Indigenous fighters, some of them wielding fake rifles made of wood, took hold of five municipalities in Chiapas, officially declared war against the Mexican government and announced their plans to march towards Mexico City, the capital of Mexico, either defeating or allowing the mexican army to surrender and imposing a war tax on the cities they conquered in their way.
After just a few days of localized fighting in the jungle, President Carlos Salinas de Gortari, then in his last year in office, offered a cease-fire agreement and opened dialog with the rebels, whose official spokesperson was Subcomandante Marcos.
The dialogue with the government extended over a period of three years and ended with the San Andrés Agreements, which entailed modifying the national constitution in order to grant special rights, including autonomy, to indigenous people. A commission of deputies from political parties, called COCOPA, modified slightly the agreements with the acceptance of the EZLN. President Ernesto Zedillo, however, said Congress would have to decide whether to pass it or not. Claiming a violation of promises at the negotiating table, the EZLN went back into the jungle while Zedillo increased the military presence in Chiapas to prevent the spread of EZLN’s influence zone. An unofficial truce accompanied by EZLN’s silence ensued for the next three years, the last in Zedillo’s term.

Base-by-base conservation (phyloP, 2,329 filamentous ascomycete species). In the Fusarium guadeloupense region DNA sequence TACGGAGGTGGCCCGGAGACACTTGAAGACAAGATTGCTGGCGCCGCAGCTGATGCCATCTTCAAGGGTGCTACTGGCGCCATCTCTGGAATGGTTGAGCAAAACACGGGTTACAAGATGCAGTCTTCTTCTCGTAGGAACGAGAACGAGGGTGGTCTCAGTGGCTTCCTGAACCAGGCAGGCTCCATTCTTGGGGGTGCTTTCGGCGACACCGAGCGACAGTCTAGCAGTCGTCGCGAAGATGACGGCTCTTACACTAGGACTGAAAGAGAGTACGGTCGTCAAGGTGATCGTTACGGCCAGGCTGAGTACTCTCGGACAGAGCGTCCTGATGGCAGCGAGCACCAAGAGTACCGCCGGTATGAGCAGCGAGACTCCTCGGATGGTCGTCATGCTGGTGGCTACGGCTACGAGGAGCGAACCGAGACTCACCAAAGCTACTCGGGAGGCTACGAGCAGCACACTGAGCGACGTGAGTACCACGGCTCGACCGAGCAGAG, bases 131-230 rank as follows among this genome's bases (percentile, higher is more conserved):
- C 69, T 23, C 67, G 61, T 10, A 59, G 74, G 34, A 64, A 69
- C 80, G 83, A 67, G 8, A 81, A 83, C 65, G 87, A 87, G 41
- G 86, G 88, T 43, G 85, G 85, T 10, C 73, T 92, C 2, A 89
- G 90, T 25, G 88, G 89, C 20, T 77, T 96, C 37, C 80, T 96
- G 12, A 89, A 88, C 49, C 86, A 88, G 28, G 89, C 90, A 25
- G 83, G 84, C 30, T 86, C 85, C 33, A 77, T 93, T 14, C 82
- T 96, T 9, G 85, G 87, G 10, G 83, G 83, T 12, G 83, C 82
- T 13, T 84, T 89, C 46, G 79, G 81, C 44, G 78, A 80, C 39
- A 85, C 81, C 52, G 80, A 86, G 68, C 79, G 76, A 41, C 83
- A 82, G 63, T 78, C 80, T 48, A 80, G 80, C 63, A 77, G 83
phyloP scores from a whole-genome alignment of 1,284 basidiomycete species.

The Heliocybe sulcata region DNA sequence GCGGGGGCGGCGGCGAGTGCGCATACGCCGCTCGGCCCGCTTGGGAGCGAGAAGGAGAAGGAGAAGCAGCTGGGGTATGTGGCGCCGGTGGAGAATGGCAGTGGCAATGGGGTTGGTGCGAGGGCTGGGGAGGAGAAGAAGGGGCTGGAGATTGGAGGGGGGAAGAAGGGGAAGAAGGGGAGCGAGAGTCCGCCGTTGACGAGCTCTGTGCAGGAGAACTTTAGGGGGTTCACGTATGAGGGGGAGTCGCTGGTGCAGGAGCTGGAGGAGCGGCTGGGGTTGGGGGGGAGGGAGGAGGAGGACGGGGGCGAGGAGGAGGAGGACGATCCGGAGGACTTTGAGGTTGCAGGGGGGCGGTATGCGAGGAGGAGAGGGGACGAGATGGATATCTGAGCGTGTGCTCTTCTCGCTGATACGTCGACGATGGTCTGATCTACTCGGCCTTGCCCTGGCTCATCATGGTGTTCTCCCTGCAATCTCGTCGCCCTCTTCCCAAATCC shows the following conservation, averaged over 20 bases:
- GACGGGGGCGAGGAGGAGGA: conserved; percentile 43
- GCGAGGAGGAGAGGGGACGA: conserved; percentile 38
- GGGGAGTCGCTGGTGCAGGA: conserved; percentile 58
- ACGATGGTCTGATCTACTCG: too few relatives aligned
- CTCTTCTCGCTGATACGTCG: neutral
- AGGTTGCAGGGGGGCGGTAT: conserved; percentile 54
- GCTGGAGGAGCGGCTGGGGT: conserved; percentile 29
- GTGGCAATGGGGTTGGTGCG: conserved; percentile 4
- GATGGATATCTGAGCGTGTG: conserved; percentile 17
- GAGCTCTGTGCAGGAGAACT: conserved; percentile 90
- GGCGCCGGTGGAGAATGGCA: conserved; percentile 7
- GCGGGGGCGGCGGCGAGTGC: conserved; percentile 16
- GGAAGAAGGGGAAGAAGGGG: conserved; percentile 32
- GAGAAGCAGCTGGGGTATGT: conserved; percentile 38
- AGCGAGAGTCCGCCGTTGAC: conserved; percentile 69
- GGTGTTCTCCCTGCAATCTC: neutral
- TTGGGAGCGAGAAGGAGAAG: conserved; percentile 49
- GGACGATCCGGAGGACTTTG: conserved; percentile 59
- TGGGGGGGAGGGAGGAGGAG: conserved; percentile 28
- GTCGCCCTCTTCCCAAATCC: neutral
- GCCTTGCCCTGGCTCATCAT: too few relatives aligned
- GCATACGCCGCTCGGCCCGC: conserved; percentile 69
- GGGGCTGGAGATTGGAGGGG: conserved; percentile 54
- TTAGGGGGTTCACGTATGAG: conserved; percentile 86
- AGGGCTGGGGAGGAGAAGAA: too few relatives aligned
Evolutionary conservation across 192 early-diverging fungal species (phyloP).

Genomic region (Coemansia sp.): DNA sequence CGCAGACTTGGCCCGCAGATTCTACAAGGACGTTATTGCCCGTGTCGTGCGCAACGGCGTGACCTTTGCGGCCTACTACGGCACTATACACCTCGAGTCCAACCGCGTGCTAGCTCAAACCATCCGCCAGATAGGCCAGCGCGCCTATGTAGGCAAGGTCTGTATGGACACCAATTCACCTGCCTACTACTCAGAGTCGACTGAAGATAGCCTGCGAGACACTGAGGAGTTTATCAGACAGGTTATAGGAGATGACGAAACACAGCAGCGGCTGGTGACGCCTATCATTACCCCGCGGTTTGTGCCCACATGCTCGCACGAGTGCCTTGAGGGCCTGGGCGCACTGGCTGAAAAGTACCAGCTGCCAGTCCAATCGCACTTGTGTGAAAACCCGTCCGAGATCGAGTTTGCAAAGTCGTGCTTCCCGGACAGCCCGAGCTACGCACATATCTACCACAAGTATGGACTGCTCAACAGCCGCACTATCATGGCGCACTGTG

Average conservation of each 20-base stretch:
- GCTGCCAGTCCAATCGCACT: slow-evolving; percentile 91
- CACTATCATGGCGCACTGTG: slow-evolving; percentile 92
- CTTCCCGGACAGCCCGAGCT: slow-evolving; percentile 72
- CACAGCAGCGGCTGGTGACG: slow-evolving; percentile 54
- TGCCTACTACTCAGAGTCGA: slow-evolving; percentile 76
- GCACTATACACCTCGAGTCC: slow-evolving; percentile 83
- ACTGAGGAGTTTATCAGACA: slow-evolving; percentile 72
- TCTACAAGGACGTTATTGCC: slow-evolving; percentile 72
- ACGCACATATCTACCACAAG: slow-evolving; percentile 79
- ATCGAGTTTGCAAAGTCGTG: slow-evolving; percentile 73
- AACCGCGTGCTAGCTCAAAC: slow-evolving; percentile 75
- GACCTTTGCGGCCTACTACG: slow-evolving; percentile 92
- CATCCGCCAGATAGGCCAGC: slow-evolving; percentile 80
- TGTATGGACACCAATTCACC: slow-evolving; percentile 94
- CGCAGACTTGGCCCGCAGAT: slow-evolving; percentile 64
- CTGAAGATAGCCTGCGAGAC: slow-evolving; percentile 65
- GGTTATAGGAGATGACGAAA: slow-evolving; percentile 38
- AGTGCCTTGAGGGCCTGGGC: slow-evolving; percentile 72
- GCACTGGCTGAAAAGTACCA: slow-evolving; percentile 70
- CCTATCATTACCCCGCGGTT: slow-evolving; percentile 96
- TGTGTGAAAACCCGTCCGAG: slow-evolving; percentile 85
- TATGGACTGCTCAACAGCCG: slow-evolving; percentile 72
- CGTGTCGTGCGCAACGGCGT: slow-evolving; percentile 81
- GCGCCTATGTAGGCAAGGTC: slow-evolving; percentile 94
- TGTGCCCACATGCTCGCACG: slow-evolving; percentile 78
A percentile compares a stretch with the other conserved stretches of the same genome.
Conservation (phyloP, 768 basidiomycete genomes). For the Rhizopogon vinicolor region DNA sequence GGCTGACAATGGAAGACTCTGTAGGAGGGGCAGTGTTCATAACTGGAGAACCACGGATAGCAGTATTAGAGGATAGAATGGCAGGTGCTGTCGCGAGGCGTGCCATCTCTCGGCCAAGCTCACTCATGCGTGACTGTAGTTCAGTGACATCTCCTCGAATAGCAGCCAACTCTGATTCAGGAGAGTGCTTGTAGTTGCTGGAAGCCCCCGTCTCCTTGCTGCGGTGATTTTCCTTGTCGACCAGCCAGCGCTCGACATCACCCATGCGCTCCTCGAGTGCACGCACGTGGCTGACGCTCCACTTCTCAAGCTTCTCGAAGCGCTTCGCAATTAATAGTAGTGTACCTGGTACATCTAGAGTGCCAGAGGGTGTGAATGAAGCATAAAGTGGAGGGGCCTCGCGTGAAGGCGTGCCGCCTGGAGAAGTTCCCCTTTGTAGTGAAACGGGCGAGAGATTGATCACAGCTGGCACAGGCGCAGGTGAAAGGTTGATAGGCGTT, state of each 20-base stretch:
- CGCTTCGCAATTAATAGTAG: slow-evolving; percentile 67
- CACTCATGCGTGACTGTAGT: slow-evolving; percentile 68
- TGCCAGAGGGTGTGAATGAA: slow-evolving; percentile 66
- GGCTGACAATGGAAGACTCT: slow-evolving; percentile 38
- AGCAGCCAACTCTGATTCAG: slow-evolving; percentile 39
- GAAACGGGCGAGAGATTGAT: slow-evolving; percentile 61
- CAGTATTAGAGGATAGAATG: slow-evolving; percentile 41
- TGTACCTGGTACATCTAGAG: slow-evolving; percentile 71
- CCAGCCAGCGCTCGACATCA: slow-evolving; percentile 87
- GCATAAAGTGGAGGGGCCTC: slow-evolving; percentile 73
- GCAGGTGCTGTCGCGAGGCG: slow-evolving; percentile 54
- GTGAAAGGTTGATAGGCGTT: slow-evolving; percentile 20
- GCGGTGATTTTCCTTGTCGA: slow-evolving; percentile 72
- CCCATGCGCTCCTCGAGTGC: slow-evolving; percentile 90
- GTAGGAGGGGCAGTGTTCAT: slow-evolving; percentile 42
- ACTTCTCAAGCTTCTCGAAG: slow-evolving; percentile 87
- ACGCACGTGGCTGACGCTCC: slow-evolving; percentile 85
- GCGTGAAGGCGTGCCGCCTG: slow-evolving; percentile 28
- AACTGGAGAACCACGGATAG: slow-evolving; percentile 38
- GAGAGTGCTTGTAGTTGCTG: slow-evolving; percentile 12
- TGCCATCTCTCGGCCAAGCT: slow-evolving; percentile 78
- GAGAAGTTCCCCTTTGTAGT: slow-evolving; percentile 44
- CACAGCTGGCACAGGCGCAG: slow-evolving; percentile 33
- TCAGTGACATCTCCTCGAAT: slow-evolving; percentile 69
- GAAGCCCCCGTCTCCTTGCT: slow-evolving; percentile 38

After the dialogue ended, many accusations were made against the Mexican army and para-military groups due to prosecution and detentions of Zapatistas; one particular incident was the Massacre of Acteal, where 45 people attending a church service were killed by unknown persons. The motives and the identities of the attackers aren’t clear, to the point it might not be related to the EZLN at all.
In 2000 new President Vicente Fox Quesada, the first from the opposition in 72 years, sent the so-called COCOPA Law (constitutional changes) to Congress on one of his first acts of government (December 5, 2000), as he had promised during his campaign. After seeing the criticism and proposed modifications by notable congressmen, Subcommander Marcos and part of his group decided to go, unarmed, to Mexico City in order to speak at congress in support of the original proposal. After a march through seven Mexican states with substantial support from the population and media coverage (and escorted by police to protect the EZLN members), representatives of the EZLN (not including Marcos) spoke at Congress in March, 2001, in a controversial event. The march was nicknamed “Zapatour”, and on the day of their arrival an unrelated concert for peace was held. During their stay they visited schools and universities.